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Lesson learned

Discussion in 'Finely Finished' started by Mark the Moose, Mar 2, 2021.

  1. Mark the Moose

    Mark the Moose Tele-Afflicted

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    Working on a partscaster body, I decided to build with shellac and then switch to tru oil for an outer shell. Having never worked with shellac, I was excited to learn something new. Read the forums and how-to guides, watched the YouTube vids...nobody ever said "don't wet sand the shellac. So I got it looking beautiful, then though I would do an easy wet sand with 400 grit before switching to tru oil. BAD BAD BAD! Do not wet sand shellac! The finish got all cloudy and blotchy. I tried to fix it with denatured alcohol, just made it worse. Tried rubbing in more shellac, no dice. So I just spent a few hours with a bag of rags and some denatured alcohol rubbing off most of the shellac.

    Lesson learned. Starting over. Do not wet sand shellac!
     
    Steve Holt likes this.
  2. RodeoTex

    RodeoTex Doctor of Teleocity

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    I've never had any luck with shellac myself.
    Best of luck to ya.
     
    Novatuc likes this.
  3. Freeman Keller

    Freeman Keller Poster Extraordinaire

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    I have only used shellac as French polish and you don't wet sand or polish FP. I didn't quite get the gloss that I do with lacquer but thats my technique, not the fault of the shellac
     
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  4. PhredE

    PhredE Tele-Afflicted

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    He brushes the shellac (mixed from flakes) on (up until about 2:00 mark), then dry sands it back using a wide range of abrasive grades until a final rub with polishing compound.
    Note: he advances the video (FF) to reduce viewer boredom/fatigue, so drying/applying times are compressed for the viewer. The result is very nice. This guy makes fantastic guitars!
     
  5. Freeman Keller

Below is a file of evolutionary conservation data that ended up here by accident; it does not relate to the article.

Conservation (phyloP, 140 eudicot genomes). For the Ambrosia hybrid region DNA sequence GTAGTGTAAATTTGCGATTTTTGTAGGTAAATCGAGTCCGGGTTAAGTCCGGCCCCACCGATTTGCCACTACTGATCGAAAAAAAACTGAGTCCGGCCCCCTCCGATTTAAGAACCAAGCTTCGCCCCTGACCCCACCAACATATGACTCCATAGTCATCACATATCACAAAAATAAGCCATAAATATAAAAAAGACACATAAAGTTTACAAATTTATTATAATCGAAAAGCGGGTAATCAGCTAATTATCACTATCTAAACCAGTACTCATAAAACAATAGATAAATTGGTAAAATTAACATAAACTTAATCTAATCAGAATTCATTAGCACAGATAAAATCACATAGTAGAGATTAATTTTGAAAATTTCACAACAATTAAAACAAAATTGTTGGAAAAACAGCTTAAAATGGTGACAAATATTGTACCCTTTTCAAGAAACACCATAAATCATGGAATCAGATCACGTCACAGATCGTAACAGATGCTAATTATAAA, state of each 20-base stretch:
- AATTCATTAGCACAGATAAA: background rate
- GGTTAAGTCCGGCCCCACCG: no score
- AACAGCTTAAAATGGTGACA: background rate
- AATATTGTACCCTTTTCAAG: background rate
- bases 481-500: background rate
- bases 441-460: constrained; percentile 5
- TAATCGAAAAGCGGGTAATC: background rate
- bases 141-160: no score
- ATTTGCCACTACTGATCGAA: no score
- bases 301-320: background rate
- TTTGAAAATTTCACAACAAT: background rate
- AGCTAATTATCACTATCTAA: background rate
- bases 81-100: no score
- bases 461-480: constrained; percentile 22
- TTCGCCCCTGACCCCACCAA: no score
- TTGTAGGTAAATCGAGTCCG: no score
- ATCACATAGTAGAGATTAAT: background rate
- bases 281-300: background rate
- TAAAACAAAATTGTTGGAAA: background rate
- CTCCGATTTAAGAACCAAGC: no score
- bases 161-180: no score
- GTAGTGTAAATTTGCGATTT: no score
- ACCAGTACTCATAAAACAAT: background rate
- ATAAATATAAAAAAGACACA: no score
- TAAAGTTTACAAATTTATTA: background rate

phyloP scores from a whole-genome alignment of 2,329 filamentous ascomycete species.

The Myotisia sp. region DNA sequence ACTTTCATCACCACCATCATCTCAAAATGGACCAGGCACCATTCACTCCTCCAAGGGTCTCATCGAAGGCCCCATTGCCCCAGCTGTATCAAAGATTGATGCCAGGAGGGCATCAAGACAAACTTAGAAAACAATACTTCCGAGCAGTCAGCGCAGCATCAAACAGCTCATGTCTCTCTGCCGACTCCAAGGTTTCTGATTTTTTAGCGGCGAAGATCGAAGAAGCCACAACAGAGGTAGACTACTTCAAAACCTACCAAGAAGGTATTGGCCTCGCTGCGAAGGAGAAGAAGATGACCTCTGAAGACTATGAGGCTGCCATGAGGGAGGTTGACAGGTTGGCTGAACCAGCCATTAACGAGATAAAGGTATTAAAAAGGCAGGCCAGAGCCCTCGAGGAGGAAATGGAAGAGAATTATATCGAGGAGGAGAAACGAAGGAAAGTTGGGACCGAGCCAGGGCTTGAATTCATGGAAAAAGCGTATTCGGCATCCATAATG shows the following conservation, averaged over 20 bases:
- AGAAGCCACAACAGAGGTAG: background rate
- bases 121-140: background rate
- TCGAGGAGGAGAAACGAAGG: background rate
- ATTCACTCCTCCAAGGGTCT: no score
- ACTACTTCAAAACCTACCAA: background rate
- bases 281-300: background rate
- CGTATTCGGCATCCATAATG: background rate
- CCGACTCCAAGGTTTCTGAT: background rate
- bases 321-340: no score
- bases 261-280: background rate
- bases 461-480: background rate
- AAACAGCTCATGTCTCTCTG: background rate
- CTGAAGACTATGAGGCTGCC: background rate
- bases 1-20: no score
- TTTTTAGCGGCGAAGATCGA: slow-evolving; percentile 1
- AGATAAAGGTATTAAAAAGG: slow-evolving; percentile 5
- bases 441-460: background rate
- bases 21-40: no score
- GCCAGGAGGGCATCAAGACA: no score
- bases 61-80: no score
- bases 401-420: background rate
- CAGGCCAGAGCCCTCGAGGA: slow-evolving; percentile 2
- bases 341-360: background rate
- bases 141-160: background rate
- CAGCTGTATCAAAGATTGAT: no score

Freeman Keller Poster Extraordinaire

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    This was the level of gloss that I got with FP. I think it suits the classical but its not what I would want on an electric. The wood is fir so it doesn't have a lot of character

    IMG_6629.JPG
     
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  6. CapnCrunch

    CapnCrunch Friend of Leo's

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    Traditional French polishers "wet sand" with oil and rottenstone. They usually use a light oil like Walnut or olive oil, and they use various grades of rottenstone.
     
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  7. Freeman Keller

    Freeman Keller Poster Extraordinaire

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    I used olive oil and went thru the "spiriting off" process. If I ever did another FP I would spend a lot more time studying one of the masters.
     
  8. Mark the Moose

    Mark the Moose Tele-Afflicted

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    So frustrated because it was gorgeous, I just thought I could get a little glassier finish with a gentle wet sand. I should have just hit it with a little steel wool then moved on to the tru oil.
     
  9. ndcaster

    ndcaster Poster Extraordinaire

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    what was the liquid?
     
  10. CapnCrunch

    CapnCrunch Friend of Leo's

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    I knew a local guy who was married to a British woman. Her dad was the foremost French Polish expert in Britain at one point probably 30-40 years ago. He was the guy that got called upon to restore historically significant architectural wood work and furniture in palaces, cathedrals etc. He wrote a book on French Polishing which was out of print for some time when I read it about 20 years ago. I got to borrow it for a month or so. I wish I could recall his name. I got to talk with him once when he came over to the states to visit his daughter and her family. It was an incredible experience to talk to a guy who has worked on 1000 year old pieces of well known wood work.
     
  11. Mark the Moose

    Mark the Moose Tele-Afflicted

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    Water. Turns out that is the wrong liquid. Should've read more.
     
  12. ndcaster

    ndcaster Poster Extraordinaire

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    I'll be shellacking a pink strat this spring. The paint is milk paint, which means water. The cure time has to be ample to prevent what you discovered, but I've had good results so far. The shellac will be platina, so I'm estimating the resulting color will be very close to aged shell pink.
     
    Mark the Moose likes this.
  13. Mark the Moose

    Mark the Moose Tele-Afflicted

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    Good luck! Be sure to post some pics.
     
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